TO AN UNTRAINED EYE
by James V. Schall, S.J.
On April 23, 1989, THE NEW YORK TIMES carried an unsigned
item datelined Gatlinburg, Tennessee. The article was
about the principle of a local grammar school who barred
a young girl in the seventh grade from exhibiting her
competitive display for the school's science fair, which
was devoted to the theme, "Life Science." The young
student's evidently well-prepared presentation was of ten
human fetuses in various stages of development. "The
fetuses, kept in preservative solutions, were from
pregnancy stages ranging from 6 weeks to 5-1/2 months."
The girl's mother, it seems, was an art teacher in the
same school, while her uncle, from whom she obtained the
fetuses, was a local pathologist. The fetuses, according
to the mother of the student, came from miscarriages.
The life-science presentation of the Gatlinburg seventh-
grade student was, it seems, quite a good one. It was so
good, in fact, that the principal arranged for the
display to be given a blue ribbon, but no student was
allowed to see the display. Why? The principal held it
was "inappropriate for the age group here." Evidently,
somewhere along the line, some age group would find this
sort of exhibit "appropriate"? One cannot help but
suspect that this was not the real issue.
In this connection, I have also heard that pro-life
debaters are often forbidden to show similar displays,
even just photos or slides of them, to college audiences
on the grounds that this is an unfair tactic, too
One wonders just how old we must be to see
a display of human fetuses without confusing them for
human beings. In any case, this prohibition is
apparently one of the few things that students are not
allowed to see -- one might here piously hope, in this
instance at least, that the normal prurient interest of
the healthy adolescent might manage to sneak a look at
this forbidden object, just to see what it is that the
elders do not want him to know.
Significantly, also, in the article, there was no record
of the civil rights groups rising in wrath to protect the
rights of students to express their artistic talents and
have others see what kind of "life" was revealed in their
We should note, however, that the very fact that
the principal arranged for a "private" blue ribbon
ceremony indicates that he did at least want to protect
himself against the accusation of prior censorship or
discriminating against a hard-working student. He did
fear a certain kind of liberal opinion. Again we suspect
that what was at issue was the effort to prevent the
students from seeing what one sees when looking at a
human fetus. The fear was that the students would see
what someone did not want them to know about.
What was this sight that the school wanted to prevent the
students from observing? The curriculum director of the
local county schools, in explaining this prohibition of
freedom of speech, gave this remarkable explanation:
"To an untrained eye, the 5-1/2 months along (fetus) was
definitely a child." Needless to say, what this "5-1/2
months along" fetus is to the "trained" eye was not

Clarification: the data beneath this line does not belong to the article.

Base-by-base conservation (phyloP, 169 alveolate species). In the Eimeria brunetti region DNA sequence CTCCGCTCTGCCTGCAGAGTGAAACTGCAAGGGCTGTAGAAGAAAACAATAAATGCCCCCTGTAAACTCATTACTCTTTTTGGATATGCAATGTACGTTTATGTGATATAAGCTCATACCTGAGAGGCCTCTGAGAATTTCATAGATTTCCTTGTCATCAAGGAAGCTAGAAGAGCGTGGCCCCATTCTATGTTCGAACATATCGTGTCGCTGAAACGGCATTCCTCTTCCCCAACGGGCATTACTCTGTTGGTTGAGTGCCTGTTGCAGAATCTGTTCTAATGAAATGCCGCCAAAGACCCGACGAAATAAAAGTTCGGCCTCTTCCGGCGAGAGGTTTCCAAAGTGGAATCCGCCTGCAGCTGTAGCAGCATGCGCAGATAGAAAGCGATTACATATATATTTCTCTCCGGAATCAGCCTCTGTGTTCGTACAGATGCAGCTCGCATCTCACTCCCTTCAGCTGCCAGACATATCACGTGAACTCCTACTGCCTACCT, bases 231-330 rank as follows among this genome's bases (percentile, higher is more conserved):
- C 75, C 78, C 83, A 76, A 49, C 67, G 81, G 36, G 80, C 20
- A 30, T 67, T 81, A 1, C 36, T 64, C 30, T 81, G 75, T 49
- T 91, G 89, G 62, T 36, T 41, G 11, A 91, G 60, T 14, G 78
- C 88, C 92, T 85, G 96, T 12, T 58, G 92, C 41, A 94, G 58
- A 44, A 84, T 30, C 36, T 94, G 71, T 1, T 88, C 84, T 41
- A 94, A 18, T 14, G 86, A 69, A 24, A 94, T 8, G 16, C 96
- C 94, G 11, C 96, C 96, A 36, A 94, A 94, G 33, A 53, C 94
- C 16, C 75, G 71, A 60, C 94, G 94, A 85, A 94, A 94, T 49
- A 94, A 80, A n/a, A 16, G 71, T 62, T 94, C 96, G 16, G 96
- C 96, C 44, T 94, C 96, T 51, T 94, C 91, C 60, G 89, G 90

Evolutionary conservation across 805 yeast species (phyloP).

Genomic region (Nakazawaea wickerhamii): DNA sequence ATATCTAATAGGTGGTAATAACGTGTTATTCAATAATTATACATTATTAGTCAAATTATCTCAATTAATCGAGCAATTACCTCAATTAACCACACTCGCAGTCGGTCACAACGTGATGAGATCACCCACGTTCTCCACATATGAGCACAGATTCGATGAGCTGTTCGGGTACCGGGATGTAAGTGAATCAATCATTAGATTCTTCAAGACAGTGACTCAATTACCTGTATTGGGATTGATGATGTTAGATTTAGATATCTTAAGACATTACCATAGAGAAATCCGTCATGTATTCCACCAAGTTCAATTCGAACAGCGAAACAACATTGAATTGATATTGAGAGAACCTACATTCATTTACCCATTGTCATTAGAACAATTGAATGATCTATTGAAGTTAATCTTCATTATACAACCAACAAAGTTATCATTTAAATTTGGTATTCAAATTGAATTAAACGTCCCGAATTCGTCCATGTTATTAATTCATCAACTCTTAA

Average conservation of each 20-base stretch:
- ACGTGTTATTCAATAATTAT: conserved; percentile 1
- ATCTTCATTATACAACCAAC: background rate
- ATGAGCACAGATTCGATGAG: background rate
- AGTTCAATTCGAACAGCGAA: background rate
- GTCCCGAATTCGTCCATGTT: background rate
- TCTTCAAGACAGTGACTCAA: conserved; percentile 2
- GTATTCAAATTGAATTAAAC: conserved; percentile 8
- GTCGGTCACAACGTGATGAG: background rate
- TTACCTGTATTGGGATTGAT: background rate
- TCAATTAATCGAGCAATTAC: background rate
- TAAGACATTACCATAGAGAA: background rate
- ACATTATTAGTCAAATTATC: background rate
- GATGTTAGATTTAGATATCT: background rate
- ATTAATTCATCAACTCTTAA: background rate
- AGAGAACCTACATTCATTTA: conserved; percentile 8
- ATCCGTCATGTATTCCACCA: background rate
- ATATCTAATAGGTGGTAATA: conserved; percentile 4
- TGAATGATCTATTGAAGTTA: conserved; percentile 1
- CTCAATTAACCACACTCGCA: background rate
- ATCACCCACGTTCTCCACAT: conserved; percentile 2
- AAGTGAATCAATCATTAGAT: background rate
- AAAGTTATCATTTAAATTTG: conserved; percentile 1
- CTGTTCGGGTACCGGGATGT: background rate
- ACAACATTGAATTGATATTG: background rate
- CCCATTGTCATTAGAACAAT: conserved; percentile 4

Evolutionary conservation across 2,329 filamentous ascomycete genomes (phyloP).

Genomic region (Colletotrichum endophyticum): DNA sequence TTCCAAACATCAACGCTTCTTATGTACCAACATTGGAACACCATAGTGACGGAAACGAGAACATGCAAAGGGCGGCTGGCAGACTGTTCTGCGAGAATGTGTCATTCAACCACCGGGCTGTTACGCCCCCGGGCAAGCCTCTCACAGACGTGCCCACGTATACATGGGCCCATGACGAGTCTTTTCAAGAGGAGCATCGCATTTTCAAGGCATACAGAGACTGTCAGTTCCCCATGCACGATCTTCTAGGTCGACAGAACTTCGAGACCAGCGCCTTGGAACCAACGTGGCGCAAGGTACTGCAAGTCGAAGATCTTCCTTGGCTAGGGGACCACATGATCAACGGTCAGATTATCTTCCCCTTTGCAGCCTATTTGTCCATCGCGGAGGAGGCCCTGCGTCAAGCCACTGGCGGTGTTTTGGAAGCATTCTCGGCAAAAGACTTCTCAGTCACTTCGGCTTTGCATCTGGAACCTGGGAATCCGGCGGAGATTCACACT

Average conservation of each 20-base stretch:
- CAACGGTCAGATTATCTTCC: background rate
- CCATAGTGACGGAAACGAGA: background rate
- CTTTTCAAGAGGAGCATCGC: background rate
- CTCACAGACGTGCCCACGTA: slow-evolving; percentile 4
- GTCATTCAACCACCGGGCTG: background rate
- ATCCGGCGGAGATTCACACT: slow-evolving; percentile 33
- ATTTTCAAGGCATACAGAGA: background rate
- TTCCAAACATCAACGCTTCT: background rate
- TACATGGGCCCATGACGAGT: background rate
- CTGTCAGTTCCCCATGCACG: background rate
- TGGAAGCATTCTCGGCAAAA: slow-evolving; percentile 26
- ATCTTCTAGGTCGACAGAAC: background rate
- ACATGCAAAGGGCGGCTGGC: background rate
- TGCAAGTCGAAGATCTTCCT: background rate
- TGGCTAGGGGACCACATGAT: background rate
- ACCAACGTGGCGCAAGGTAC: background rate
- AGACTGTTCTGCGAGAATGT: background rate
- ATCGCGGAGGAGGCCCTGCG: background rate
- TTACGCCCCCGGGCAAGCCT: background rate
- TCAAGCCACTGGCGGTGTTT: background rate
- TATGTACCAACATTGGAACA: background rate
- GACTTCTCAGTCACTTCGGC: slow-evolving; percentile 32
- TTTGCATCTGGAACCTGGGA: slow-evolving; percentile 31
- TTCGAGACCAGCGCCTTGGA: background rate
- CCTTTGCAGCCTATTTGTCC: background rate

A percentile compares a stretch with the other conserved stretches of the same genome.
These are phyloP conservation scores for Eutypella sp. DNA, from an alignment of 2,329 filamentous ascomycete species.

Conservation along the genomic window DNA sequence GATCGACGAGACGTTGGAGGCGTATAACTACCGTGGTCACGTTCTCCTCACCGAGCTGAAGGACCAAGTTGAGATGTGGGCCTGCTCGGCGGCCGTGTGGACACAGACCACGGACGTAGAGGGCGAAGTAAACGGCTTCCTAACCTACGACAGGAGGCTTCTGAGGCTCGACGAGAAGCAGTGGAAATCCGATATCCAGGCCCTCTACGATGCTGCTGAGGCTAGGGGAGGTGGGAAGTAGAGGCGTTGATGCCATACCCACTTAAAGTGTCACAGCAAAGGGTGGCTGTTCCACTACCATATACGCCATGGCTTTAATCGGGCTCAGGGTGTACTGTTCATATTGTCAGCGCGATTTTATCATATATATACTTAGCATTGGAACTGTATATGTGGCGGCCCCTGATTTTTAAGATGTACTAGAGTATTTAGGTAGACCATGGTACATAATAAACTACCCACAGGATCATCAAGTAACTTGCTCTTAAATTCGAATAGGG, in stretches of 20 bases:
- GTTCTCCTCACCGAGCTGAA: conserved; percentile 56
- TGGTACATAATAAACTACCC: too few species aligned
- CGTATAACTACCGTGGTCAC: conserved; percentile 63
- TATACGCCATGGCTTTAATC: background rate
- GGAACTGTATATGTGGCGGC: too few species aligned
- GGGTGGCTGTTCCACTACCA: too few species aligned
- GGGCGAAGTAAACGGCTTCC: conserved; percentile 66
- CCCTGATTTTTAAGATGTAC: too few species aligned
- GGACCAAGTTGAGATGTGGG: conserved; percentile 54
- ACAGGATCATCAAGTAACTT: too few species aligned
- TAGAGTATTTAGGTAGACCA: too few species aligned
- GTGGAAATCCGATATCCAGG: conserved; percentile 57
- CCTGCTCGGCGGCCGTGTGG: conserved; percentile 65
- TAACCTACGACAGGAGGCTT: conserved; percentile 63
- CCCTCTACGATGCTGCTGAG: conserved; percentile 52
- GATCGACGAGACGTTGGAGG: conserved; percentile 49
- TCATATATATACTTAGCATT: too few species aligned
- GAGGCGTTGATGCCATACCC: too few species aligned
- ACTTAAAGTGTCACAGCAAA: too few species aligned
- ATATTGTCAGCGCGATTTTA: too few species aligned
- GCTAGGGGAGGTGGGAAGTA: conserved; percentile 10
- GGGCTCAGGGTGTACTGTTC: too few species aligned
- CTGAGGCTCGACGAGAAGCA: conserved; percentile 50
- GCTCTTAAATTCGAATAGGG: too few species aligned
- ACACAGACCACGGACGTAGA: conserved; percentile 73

remarked, nor was it explained just how we go about so
"training" our eyes that they see something else in the
jars besides objects that definitely look like the human
child. The hidden key to this whole little report was,
no doubt, right here in the fear of the supposedly
At first sight, however, along with the realization that
some children do not naturally come to term (a fact that
children ought also to know about, for many in fact have
had mothers or relatives with miscarriages), it would
normally seem that we would want children to know of the
wonder of human growth, its stages, its linear
development that leads from conception, through the
stages in the womb, to birth, to the state of life a
seventh-grader is. Someone does not want children to
know this sort of fact of life.
Gatlinburg, Tennessee is not, of course, the center of
the universe, though it does have a certain charm in the
world of country music. The song I recall about
Gatlinburg, in fact, is a very violent one, so the area
is not a stranger to human disorder. We can, if we wish,
look on this incident as a sort of amusing parody of what
happens when someone, even a seventh-grade student in the
Blue Ridge Mountains of Eastern Tennessee, seeks to
Yet, it is precisely in such incidents, in such
small, out-of-the-way places that the whole
irony of the death-and-killing society we have developed
in our hospitals and laws and, yes, mores is revealed
most graphically. It is in such places that we can see
most clearly what we have brought about with our
practices that we do not want our children to see.
Let us assume, for the sake of argument, that there were
no abortion culture. Let us assume, furthermore, that we
lived in a scientifically honest and open society.
Furthermore, let us assume that in some school there came
a proper "moment" to explain the growth of the human
fetus, from conception to birth. We will likewise
presume that there would be a normal number of
miscarriages which were attended to by local
pathologists, one of whom had a niece who proposed such a
We are assuming, in other words, nothing in
the least immoral or unnatural in the fact of
miscarriages or in the legitimate scientific or
educational effort to study and explain the condition of
human growth. In such a situation, would there be any
reason to forbid the girl's display?
In our current situation, however, it simply cannot be a